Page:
meliora27

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Mar 7, 2007
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Per EK, Steroid Hormones include those produced by the Adrenal Cortex, Gonads, and Placenta. hCG, which is produced by the placenta is not a steroid hormone, it's a peptide hormone. Did anyone else notice this?
 

hoot504

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Jan 17, 2009
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They're only half wrong. You're correct in pointing out that HCG is not a steroid hormone; but both progesterone and estrogen (produced by the placenta), are.
 
May 8, 2009
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Steroid Hormones

Estorgen
Progesteron
Testosterone

Aldosterone
Cortisol

are those the only ones we need to know?

Throxine (aka Thryoid Hormone) is the exception hormone that can diffuse through the plasma membrane but binds membrane receptors still so it doesn't alter transcription and is a amino acid derivative hormone.
 

sv3

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Feb 24, 2009
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Steroid Hormones

Estorgen
Progesteron
Testosterone

Aldosterone
Cortisol

are those the only ones we need to know?

Throxine (aka Thryoid Hormone) is the exception hormone that can diffuse through the plasma membrane but binds membrane receptors still so it doesn't alter transcription and is a amino acid derivative hormone.
thyroxine does alter transcription from what i know. Look at what you wrote......if it diffuses through the membrane, why would it bind receptors in the membrane?

it acts just like the steroids i beleive. could be wrong tho....lemme know
 

Cunninglinguist

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Jul 20, 2009
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thyroxine does alter transcription from what i know. Look at what you wrote......if it diffuses through the membrane, why would it bind receptors in the membrane?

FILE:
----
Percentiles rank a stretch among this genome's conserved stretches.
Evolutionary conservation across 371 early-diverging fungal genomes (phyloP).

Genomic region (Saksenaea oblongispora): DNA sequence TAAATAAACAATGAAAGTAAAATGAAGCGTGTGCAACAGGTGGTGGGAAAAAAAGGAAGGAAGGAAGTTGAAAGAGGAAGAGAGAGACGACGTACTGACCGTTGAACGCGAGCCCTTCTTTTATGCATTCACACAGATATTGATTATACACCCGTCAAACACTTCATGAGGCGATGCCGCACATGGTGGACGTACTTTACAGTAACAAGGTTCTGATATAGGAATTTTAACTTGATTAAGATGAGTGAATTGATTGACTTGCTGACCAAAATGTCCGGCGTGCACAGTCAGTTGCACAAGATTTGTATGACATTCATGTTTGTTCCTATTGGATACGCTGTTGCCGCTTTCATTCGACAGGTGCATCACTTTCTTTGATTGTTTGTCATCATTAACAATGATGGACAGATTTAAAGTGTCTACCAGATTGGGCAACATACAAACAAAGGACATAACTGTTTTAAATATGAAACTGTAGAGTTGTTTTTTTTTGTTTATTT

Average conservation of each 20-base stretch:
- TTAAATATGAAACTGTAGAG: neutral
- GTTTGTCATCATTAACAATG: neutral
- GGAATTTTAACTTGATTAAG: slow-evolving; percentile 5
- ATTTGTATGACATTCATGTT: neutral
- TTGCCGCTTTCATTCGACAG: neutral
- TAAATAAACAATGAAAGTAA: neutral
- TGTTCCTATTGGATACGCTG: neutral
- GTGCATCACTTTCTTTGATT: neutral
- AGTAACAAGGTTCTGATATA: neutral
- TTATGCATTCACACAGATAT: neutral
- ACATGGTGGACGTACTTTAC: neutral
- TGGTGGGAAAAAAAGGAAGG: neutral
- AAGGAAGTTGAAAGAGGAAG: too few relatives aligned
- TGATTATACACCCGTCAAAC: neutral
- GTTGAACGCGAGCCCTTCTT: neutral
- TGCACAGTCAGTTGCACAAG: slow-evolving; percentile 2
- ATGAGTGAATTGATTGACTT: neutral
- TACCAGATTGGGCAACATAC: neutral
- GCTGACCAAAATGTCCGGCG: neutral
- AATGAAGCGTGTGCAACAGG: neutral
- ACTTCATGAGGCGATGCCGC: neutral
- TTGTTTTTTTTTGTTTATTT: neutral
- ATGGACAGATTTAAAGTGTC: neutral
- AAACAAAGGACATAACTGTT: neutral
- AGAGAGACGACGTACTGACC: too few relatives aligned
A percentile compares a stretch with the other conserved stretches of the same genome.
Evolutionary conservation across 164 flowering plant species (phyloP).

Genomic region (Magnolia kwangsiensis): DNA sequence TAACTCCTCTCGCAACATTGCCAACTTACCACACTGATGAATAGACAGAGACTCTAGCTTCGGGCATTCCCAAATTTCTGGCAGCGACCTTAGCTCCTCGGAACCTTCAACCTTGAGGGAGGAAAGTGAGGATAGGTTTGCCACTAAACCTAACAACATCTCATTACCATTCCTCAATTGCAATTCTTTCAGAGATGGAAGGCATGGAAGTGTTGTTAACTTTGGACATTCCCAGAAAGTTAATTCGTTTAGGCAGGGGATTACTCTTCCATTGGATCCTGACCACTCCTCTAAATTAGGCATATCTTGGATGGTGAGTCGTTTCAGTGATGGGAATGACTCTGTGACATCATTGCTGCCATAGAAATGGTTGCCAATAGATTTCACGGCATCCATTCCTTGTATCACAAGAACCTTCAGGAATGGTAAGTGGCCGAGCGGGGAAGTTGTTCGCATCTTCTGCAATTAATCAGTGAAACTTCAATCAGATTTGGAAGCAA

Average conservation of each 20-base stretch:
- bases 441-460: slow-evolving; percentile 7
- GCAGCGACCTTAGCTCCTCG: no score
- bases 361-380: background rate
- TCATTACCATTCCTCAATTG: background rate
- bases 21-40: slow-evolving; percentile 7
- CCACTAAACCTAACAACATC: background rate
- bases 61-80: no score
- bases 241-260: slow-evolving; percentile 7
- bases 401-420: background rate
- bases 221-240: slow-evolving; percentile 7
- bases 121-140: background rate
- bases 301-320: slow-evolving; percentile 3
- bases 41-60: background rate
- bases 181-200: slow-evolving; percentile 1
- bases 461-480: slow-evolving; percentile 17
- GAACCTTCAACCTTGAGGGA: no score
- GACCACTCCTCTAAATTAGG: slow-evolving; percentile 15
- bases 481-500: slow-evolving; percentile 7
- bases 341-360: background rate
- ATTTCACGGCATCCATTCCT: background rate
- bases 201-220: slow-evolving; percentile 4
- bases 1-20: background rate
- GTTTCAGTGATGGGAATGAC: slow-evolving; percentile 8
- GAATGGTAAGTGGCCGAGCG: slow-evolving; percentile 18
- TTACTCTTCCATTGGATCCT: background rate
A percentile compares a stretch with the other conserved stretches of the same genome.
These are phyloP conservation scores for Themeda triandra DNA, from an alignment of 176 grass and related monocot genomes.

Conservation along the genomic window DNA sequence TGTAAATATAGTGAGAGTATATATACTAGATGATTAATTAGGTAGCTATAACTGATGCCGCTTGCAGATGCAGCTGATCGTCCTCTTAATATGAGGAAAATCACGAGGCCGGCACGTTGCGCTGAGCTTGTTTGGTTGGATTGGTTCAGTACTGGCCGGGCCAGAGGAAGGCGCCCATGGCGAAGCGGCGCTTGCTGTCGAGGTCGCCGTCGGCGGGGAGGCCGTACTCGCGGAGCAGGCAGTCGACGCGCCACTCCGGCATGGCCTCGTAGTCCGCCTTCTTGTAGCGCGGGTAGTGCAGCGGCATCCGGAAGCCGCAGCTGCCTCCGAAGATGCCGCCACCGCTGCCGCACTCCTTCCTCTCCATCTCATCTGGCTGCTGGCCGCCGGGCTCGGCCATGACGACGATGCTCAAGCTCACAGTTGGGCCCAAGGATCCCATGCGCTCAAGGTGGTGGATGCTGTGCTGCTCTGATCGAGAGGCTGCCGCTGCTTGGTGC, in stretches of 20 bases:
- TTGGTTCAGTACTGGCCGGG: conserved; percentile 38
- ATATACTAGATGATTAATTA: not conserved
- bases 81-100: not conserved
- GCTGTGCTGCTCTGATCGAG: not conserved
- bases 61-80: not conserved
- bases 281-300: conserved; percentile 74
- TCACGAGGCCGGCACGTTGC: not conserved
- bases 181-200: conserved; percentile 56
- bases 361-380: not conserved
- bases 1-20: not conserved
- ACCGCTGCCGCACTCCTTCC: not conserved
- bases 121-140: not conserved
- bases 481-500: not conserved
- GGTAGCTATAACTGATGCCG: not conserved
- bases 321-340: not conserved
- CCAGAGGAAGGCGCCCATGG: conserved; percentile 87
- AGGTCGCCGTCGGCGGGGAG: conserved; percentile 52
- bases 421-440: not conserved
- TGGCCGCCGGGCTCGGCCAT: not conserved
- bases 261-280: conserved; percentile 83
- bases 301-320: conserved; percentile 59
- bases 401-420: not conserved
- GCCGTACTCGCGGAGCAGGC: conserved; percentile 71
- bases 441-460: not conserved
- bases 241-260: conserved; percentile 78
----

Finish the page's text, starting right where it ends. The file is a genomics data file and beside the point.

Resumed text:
it acts just like the steroids i beleive. could be wrong tho....lemme know

No you're correct. It does alter gene function.

You should pull out a real physiology book, it's actually a pretty complex procedure to describe. It's more than your typical steroid hormones (steroid binds to receptor, binds to DNA response element, etc.).

Here is a basic video version that answers the OP's original question:

http://highered.mcgraw-hill.com/olc/dl/120109/bio47.swf
 

sv3

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Feb 24, 2009
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No you're correct. It does alter gene function.

You should pull out a real physiology book, it's actually a pretty complex procedure to describe. It's more than your typical steroid hormones (steroid binds to receptor, binds to DNA response element, etc.).

Here is a basic video version that answers the OP's original question:

http://highered.mcgraw-hill.com/olc/dl/120109/bio47.swf
thanks for confirming. Yeah im sure there's differences for all of them.....right now i'm just trying to know what i need to know for the mcat. the other crap can wait until i am enslaved by a medical (somewhere on planet earth perhaps if i get lucky)

cheers